|Eciton crassicornis, now Nomamyrmex esenbeckii|
(Species Checklist, Species by Country)
|Based on Ward et al. (2014), Borowiec (2016).|
Nomamyrmex is a relatively commonly observed genus with only two species and two additional subspecies recognized. It is the only army ant genus that has been reported to successfully attack well-defended and often enormous colonies of Atta leaf cutter ants. (Borowiec 2016)
|At a Glance||• Ergatoid queen|
Borowiec (2016) - Worker The workers of Nomamyrmex are easily recognized by a combination of highly positioned spiracle and lack of pronounced propodeal lobes, propodeum armed with cuticular projections, two-segmented waist, armed pretarsal claws, and absence of metatibial gland. The lack of conspicuous lighter area of cuticle on the inner side of hind tibia (the metatibial gland) distinguishes this genus from all other Eciton genus-group ants except for some Neivamyrmex, but those always have simple pretarsal claws.
Male Nomamyrmex males possess traits characteristic of New World army ants; see discussion under Cheliomyrmex for characters distinguishing New World army ant males from those of the Old World. Nomamyrmex is also easily told apart from other New World army ant males by its dense tufts of very long hairs present on the gaster. Eciton setigaster is one species that could be mistaken for a Nomamyrmex, but the setae on its gaster are not as dense or as long, not approaching front femur length.
|See images of species within this genus|
Keys including this Genus
- Key to Dorylinae World Genera
- Key to Neotropical Dorylinae genera
- Key to North American Genera of Dorylinae
Keys to Species in this Genus
Both Nomamyrmex species are widely distributed and the genus is found from Texas to northern Argentina.
Distribution and Richness based on AntMaps
Borowiec (2016) - Henry Walter Bates was perhaps the first to report on the habits of Nomamyrmex in his famous narrative (Bates 1863), describing a ‘(...) very stout-limbed Eciton, the E. crassicornis (=Nomamyrmex esenbeckii), whose eyes are sunk in rather deep sockets’ that ‘(...) goes on foraging expeditions like the rest of its tribe, and attacks even the nests of other stinging species (Myrmica), but it avoids the light, moving always in concealment under leaves and fallen branches’.
Borgmeier (1955) and Rettenmeyer (1963) summarize what was known about Nomamyrmex to date, most observations being on Nomamyrmex esenbeckii. The summary below regarding raids and emigrations is based on these resources unless stated otherwise. Nomamyrmex presumably forms bivouacs which are always subterranean and have never been directly observed. Based on the durations of emigrations observed, Rettenmeyer (1963) estimated that the colonies must be enormous, perhaps in the excess of a million workers. The diet of these army ants consists mostly of immatures of multiple species of other ants, although they have been observed raiding nests of other social insects, including termites and bees (see also Souza and Moura 2008). It appears that raids are primarily subterranean, although columns of these ants are also observed above ground. The raid columns are narrow, not forming swarms. The raids have been observed both at night and during the day and often last throughout the day. Rettenmeyer reports that N. esenbeckii on Barro Colorado, Panama conducted raids mostly during the day but there are reports of the same species raiding at night and being strongly photophobic (Sánchez-Peña and Mueller 2002). Given the large size of the colonies, raids and emigrations can take a very long time and last well over 24 hours (Rettenmeyer 1963, Powell and Clark 2004). Numerous myrmecophiles have been observed in emigration columns, including multiple limulodid beetles riding the emigrating queen. The brood is synchronized.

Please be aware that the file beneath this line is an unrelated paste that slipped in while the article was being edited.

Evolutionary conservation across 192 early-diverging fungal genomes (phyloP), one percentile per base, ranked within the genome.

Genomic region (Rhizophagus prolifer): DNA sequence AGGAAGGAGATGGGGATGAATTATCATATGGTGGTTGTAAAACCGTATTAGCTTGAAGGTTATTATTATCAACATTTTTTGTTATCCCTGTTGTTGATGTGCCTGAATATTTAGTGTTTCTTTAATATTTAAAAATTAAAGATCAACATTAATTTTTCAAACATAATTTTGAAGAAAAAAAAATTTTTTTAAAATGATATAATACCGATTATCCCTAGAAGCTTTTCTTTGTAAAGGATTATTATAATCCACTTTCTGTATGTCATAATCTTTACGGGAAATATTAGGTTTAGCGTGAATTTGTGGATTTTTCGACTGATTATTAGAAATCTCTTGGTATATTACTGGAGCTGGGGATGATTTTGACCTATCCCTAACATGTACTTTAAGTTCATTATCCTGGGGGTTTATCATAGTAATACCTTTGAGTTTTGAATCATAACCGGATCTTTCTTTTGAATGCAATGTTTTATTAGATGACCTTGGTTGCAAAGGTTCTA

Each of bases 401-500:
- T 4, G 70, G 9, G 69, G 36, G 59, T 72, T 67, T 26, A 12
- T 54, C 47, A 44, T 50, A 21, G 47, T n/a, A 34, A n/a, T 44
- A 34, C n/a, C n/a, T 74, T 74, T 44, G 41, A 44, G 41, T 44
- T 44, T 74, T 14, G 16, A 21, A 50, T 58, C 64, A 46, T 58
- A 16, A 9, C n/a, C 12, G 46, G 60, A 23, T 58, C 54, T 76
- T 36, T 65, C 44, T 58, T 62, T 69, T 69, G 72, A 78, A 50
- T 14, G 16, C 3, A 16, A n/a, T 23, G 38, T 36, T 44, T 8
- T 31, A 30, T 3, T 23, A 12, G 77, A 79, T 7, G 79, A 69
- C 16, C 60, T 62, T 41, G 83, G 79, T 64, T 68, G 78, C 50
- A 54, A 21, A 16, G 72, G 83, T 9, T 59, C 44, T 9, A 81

A remarkable aspect of Nomamyrmex biology is the capability to successfully raid the huge colonies of leaf-cutting ants in the genus Atta, otherwise mostly ignored by army ants. Most published records of Nomamyrmex foraging contain observations of raids on leaf cutters (Swartz 1998, Sánchez-Peña and Mueller 2002 and references therein) and Powell and Clark (2004) conducted the most comprehensive study of interactions between these ants to date. They show that Nomamyrmex is capable of successfully raiding both young and mature colonies of Atta and that the latter respond in a specific manner to the presence of workers of Nomamyrmex but not Eciton. The leafcutters defend their nests by mobilizing large numbers of major workers and plugging nest entrances with cut leaves. Nomamyrmex and Atta workers that directly engage in combat are most often the largest ants in the colonies of both species and the encounters usually result in the ants becoming locked head-to-head. Furthermore, slightly smaller workers of both species also participate in combat but in a slightly different way. On the Atta side, they assist in spread-eagling the attacking army ants while the ‘primary combatants’ are locked with their mandibles. On the Nomamyrmex side they overrun and sting the leaf-cutter majors to death.